The admission of the calibrating solution into the space 4 may be effected or prevented by adjusting the reservoir 12 with respect to the level of the electrolyte in the reservoir 2.

It is apparent from the foregoing description of the preferred embodiment that the positioning of an entrance 'tubule so that its axis is offset with respect to the axis of the measuring opening 5 in the free space 4 upstream of the measuring opening according to the German Published Application 2,013,799, makes possible, according to the invention, the simultaneous arrangement of a plurality of inlet tubules and thus makes possible a simultaneous measurement of a sample suspension and a calibrating suspension. This, in turn, leads to a substantial increase in the accuracy of the measuring process and the control thereof. Further, the positioning of the entrance tubule, formed as a thin-walled elongate capillary tube at such a location upstream of the adjacent outer edge of the measuring opening in which the flow'field of the liquid is already significantly focused in the direction of the measuring opening, makes possible an interchanging of the entrance tubules while ensuring a very high degree of accuracy in determining the location of passage of the particle flow path through themeasuring opening. Both features rep resent substantial improvements over the measuring chamber disclosed in German Published Application No. 2,013,799. The embodiment according to FIGS. l-3 incorporates both improvements in a measuring chamber forming the subject of the German Published Application No. 2,013,799.

That which is claimed is:

1. In a measuring chamber for measuring the properties of particles suspended in liquid, said measuring chamber being of the known type that has (a) means defining a measuring opening having an axis, (b) means defining a space upstream of said measuring opening, (c) means driving an electrolytic liquid through said measuring opening, (d) means for generating an electric pulse in response to passage of a suspended particle through said measuring opening, the improvement comprising at least two entrance tubules containing a particle suspension and being disposed in said space, each entrance tubule being formed as a thin-walled elongate capillary tube projecting into said liquid for introducing said particle suspension into said liquid, each entrance tubule having a longitudinal axis being offset with respect to the axis of said measuring opening.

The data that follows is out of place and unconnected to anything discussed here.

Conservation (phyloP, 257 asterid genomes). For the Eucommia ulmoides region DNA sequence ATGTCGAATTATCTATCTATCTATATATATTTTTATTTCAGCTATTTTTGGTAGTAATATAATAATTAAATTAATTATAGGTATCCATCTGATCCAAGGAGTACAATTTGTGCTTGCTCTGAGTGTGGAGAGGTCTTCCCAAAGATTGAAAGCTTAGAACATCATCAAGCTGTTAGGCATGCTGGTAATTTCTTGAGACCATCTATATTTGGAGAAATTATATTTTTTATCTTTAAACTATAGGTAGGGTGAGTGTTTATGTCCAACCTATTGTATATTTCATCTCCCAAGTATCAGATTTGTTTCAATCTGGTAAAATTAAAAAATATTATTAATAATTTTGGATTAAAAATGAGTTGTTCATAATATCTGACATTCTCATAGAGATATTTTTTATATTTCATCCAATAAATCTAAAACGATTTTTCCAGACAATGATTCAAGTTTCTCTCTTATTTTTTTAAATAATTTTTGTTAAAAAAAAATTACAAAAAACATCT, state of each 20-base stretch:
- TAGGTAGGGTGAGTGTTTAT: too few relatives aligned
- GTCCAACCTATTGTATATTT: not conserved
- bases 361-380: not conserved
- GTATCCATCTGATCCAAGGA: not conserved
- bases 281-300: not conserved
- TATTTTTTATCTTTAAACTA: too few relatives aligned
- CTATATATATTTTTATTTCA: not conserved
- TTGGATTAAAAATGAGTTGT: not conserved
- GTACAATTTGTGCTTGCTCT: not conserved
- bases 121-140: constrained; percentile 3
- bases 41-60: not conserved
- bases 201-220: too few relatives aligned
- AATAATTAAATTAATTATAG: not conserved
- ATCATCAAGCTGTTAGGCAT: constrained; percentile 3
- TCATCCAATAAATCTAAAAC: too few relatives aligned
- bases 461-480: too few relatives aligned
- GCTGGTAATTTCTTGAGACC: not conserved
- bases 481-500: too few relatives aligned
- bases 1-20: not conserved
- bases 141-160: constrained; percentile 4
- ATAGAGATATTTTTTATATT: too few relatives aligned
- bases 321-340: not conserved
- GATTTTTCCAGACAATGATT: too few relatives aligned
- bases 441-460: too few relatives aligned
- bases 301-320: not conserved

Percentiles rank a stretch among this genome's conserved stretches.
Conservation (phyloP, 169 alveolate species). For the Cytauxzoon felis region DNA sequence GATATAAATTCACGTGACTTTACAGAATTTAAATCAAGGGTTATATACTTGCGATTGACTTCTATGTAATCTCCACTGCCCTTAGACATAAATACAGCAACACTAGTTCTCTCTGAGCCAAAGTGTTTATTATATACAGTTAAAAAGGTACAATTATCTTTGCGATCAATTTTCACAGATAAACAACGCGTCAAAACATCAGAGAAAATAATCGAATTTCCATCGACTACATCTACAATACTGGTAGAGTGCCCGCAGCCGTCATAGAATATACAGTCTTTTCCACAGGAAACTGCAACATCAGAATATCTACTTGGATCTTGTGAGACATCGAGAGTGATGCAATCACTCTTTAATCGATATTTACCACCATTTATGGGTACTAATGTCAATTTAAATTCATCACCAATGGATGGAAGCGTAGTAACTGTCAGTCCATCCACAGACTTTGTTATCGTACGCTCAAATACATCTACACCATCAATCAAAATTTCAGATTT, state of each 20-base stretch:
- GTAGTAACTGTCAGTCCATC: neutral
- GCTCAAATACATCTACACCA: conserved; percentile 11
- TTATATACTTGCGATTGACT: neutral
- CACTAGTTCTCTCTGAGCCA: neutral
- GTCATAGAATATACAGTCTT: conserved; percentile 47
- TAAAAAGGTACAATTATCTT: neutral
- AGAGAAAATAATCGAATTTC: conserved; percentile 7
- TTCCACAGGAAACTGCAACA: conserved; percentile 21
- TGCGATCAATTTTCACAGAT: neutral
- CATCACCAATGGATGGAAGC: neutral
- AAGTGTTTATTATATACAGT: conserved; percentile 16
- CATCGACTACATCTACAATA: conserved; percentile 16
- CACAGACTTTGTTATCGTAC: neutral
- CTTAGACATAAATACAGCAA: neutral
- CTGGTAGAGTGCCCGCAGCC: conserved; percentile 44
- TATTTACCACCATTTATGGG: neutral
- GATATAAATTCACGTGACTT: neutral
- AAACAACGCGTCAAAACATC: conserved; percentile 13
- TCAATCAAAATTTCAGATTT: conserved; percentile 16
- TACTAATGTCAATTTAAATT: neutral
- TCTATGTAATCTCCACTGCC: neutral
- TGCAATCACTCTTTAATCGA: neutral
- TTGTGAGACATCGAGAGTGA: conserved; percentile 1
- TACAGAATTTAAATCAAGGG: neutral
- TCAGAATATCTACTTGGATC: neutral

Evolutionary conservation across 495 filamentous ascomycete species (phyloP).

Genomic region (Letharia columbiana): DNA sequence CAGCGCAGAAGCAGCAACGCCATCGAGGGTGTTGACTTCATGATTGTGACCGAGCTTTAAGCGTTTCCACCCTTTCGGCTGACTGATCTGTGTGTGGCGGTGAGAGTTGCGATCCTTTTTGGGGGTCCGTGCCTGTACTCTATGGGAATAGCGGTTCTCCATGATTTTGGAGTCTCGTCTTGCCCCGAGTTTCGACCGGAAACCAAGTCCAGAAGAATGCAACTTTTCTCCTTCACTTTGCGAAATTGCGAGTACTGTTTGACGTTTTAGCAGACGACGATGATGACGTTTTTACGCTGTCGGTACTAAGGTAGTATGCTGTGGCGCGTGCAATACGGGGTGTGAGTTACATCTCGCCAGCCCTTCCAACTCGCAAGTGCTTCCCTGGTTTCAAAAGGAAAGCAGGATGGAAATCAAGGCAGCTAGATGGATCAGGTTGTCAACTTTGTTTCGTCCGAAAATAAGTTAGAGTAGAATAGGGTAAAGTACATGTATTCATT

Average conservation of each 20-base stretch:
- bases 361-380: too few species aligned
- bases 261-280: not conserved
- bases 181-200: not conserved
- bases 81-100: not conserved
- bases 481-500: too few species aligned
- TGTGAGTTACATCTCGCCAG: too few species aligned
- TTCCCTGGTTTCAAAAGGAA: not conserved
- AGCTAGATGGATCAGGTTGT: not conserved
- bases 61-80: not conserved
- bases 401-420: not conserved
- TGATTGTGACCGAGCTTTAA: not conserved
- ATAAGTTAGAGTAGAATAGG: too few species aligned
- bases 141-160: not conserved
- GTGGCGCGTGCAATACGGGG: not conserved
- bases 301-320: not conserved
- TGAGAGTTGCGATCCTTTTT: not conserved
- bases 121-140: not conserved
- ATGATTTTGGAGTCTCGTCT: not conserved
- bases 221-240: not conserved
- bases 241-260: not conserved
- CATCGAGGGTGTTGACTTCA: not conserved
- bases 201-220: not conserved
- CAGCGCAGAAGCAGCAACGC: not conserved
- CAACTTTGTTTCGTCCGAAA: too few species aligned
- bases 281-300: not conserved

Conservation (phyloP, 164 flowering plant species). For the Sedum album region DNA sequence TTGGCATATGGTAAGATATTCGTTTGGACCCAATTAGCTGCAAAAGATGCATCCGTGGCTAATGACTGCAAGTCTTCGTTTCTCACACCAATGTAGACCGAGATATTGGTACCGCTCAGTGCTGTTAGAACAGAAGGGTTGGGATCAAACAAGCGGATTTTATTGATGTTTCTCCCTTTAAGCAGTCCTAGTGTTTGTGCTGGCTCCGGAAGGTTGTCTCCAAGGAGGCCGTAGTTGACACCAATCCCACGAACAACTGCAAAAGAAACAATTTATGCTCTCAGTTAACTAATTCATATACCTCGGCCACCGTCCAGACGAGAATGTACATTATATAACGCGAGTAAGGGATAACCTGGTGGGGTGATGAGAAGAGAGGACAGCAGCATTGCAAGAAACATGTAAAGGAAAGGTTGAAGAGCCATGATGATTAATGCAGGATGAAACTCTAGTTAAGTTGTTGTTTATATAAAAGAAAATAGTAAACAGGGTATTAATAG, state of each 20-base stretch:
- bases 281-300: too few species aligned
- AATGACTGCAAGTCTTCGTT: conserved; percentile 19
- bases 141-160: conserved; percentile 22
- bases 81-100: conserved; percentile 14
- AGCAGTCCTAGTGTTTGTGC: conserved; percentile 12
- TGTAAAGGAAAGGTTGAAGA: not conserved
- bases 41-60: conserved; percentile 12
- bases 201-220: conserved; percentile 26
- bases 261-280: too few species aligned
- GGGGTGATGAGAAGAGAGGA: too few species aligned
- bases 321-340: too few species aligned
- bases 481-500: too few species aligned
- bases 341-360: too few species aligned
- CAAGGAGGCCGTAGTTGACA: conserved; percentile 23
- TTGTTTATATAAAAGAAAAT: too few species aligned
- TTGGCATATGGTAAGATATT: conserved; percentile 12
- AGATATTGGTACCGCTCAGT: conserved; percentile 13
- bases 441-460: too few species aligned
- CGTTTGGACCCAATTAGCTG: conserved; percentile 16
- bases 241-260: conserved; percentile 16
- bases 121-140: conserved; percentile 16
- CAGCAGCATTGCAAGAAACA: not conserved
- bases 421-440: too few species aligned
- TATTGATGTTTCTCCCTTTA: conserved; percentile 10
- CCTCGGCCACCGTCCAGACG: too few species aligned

2. An improvement as defined in claim 1, wherein said entrance tubules are disposed in said space in rotational symmetry with respect to the axis of said measuring opening and at identical distances from said lastnamed axis.

3. An improvement as defined in claim 1, including means for charging at least one of said entrance tubules with a sample suspension and means for charging at least one other of said entrance tubules with a calibrating suspension, particles of said calibrating suspension, when passed through said measuring opening, serve to calibrate said pulses generated upon passage of the particles of said sample suspension through said measuring opening.

4. In a measuring chamber for measuring the properties of particles suspended in liquid, said measuring chamber being of the known type that has (a) means defining a measuring opening having an axis, (b) means defining a space upstream of said measuring opening, means driving an electrolytic liquid through said measuring opening, (d) means for generating an electric pulse in response to passage of a suspended particle through said measuring opening, the improvement comprising A. a plurality of entrance tubules each formed as a thin-walled elongate capillary tube,